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Homes Use More Electricity But Also Less Natural Gas

Growth in residential housing stock contributes to increasing energy consumption across the buildings sector

  • Between 2021 and 2050, U.S. housing stocks, led by growth in single‐family homes, increase by 23%.
  • Electricity consumption in U.S. residences will grow 22% between 2021 and 2050.
  • Natural gas consumption for space heating, which is the largest contributor to both U.S. commercial and residential delivered energy consumption throughout the projection period, declines through 2050.

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Crude Oil Peaks

Projected U.S. crude oil production peaks in the late 2020s and remains near that peak through 2050

  • During 2021, crude oil production did not grow, even as benchmark prices increased substantially. However, as the global economy returns to pre‐pandemic levels, EIA projects that both demand and prices will remain elevated, resulting in crude oil production reaching pre‐pandemic levels in the medium term.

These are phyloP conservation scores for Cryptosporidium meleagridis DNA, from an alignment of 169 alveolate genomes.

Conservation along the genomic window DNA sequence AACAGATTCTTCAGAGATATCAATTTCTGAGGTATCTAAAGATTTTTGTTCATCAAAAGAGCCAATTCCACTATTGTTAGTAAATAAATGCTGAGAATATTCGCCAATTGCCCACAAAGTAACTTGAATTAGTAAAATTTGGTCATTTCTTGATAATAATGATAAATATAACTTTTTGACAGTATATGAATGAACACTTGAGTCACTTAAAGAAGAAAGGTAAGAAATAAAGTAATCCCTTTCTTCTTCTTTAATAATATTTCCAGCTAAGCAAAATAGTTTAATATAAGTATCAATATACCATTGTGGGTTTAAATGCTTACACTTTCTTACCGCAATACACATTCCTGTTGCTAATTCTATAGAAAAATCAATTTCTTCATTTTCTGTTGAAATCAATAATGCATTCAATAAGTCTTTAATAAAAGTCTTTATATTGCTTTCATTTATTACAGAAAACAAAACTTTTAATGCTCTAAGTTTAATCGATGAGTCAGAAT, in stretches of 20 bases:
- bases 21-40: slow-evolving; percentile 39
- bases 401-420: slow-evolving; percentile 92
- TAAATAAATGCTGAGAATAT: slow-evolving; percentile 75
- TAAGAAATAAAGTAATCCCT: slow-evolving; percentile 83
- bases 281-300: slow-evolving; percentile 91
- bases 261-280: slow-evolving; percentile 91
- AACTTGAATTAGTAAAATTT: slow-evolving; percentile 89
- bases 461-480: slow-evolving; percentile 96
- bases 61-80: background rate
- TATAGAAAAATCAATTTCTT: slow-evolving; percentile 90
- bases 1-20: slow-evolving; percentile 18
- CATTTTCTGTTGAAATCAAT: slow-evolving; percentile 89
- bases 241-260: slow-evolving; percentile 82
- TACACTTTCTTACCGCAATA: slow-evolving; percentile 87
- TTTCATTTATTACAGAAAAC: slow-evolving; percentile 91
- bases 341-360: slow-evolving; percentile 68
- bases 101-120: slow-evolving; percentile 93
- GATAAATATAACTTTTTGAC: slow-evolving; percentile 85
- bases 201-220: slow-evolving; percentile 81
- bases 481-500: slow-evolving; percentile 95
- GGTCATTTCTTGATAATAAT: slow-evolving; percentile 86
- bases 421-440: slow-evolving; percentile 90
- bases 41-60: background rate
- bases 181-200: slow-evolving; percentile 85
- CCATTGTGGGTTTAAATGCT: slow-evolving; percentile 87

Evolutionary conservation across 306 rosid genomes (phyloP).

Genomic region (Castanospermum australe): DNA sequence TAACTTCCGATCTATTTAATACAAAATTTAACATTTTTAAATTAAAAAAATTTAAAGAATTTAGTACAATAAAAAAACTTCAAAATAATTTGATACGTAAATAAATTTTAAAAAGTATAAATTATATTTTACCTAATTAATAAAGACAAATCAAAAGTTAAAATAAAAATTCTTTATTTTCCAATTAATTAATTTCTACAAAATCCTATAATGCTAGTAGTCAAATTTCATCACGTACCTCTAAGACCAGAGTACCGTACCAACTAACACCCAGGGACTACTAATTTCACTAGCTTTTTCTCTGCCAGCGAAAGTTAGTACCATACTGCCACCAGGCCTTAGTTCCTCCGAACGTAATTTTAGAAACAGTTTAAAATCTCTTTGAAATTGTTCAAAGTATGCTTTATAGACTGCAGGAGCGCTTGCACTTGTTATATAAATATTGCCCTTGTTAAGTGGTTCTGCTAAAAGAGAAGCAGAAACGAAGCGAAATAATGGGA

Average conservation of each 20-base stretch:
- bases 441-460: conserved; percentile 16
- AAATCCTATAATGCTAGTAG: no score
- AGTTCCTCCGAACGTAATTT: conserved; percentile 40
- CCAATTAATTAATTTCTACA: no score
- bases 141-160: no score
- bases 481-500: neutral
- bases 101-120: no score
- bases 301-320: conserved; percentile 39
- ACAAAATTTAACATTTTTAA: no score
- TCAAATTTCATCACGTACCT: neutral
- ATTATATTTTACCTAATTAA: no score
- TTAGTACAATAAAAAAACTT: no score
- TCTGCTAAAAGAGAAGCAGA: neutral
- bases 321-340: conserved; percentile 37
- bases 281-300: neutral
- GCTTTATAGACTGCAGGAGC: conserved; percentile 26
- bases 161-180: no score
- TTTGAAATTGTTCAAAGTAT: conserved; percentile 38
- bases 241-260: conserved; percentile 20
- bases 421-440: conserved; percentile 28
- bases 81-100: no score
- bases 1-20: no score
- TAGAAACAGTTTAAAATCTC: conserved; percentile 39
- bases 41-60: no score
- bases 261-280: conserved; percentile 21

• Crude oil production returns to pre‐pandemic levels in 2023 and peaks in the late 2020s. Production then remains relatively flat through 2050. Prices are high enough to maintain investment at steady crude oil production levels but not high enough to elicit increasing volumes from those levels of investment.
  • Projected crude oil imports rise to pre‐pandemic levels by 2023 and then remain relatively flat through 2050. The U.S. will remain a net exporter of petroleum products through 2050 as net petroleum product exports remain mostly flat through the projection period.

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Refineries Stabilize

A number of U.S. refineries have closed over the last two years as a result of pandemic-related demand decreases or conversion to renewable diesel production

  • Between 2020 and 2021, six U.S. refineries closed, totaling 750,000 barrels per day (b/d) of total capacity: the Western Refining refinery in Gallup, New Mexico; Tesoro (Marathon) refinery in Martinez, California; Dakota Prairie refinery in Dickinson, North Dakota; HollyFrontier refinery in Cheyenne, Wyoming; Shell refinery in Convent, Louisiana; and Philadelphia Energy Solutions in Philadelphia, Pennsylvania.
  • Some of these closures are related to decreased demand caused by responses to the global pandemic. However, other refineries, such as HollyFrontier in Cheyenne, Wyoming, and the Dakota Prairie refinery in Dickinson, North Dakota, are converting to produce renewable diesel.
  • Cumulatively, these closures have reduced national crude oil distillation operating capacity by approximately 3.5%.


Refinery utilization rates remain stable over the long run in response to diminished demand

  • Despite the recent reduction in refinery capacity, refinery utilization and throughput (the amount of crude oil processed at refineries) will remain relatively flat over the projection period.